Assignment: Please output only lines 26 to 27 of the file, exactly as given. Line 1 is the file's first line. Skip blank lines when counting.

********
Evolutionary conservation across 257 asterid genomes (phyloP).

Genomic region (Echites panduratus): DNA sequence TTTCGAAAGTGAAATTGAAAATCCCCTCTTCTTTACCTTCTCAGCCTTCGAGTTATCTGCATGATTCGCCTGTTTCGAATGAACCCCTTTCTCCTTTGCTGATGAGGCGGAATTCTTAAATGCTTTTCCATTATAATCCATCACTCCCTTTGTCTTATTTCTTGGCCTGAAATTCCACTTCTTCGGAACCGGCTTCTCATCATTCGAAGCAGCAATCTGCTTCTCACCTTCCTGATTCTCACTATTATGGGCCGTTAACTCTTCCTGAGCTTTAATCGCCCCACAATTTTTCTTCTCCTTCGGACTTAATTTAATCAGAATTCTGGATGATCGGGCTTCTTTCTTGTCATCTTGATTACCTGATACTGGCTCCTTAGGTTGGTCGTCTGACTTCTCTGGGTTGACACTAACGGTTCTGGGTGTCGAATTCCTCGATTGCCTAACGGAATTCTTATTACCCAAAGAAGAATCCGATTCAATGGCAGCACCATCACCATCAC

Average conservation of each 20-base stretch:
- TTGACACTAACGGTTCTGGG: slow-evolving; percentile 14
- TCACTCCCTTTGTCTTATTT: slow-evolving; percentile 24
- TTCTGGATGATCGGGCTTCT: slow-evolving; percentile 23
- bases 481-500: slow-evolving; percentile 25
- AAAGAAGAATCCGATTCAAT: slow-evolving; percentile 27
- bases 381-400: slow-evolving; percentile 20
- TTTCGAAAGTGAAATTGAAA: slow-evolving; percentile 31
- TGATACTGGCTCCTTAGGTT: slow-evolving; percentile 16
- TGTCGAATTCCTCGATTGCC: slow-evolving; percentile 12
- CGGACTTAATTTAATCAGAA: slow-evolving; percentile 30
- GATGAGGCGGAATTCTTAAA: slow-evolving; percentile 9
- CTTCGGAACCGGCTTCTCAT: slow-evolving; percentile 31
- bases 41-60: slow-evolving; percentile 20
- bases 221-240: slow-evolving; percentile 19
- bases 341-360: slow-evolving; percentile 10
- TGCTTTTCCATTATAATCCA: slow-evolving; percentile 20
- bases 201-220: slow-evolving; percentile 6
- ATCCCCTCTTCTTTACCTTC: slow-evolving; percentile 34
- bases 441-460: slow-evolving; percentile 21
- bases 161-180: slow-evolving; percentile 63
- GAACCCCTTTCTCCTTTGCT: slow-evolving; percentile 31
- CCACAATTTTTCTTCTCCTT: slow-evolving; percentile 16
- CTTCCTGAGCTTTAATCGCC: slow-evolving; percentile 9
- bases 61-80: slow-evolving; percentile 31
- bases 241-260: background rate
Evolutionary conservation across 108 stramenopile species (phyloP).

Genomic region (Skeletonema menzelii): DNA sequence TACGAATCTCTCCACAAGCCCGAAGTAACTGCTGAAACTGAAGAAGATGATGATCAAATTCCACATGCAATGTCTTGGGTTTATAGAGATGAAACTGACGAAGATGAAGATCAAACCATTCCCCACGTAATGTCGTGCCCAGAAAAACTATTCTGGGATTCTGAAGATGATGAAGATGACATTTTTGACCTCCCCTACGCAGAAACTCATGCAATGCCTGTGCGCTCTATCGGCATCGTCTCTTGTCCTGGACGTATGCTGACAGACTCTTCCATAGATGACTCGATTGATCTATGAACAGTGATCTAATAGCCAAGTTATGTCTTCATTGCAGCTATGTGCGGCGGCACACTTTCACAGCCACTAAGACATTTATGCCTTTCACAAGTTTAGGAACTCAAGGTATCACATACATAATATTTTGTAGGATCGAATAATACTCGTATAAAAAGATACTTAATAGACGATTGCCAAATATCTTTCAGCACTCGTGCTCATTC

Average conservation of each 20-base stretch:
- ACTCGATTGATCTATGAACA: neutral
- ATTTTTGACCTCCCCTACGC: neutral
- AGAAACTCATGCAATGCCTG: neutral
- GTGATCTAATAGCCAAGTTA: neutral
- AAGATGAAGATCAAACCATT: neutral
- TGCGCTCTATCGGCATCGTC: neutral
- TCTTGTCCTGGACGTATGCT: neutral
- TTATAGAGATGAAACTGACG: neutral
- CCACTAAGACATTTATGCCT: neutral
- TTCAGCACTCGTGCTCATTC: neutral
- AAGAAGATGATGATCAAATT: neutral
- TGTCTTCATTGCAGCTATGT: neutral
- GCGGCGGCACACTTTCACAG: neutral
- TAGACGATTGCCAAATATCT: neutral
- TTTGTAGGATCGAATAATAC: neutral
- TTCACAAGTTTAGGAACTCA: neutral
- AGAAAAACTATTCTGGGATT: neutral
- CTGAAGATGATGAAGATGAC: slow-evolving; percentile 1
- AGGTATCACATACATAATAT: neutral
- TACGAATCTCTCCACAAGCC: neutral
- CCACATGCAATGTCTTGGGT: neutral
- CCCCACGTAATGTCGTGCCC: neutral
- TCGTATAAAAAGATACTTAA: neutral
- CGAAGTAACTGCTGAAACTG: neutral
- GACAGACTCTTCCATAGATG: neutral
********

- CTTCCTGAGCTTTAATCGCC: slow-evolving; percentile 9
- bases 61-80: slow-evolving; percentile 31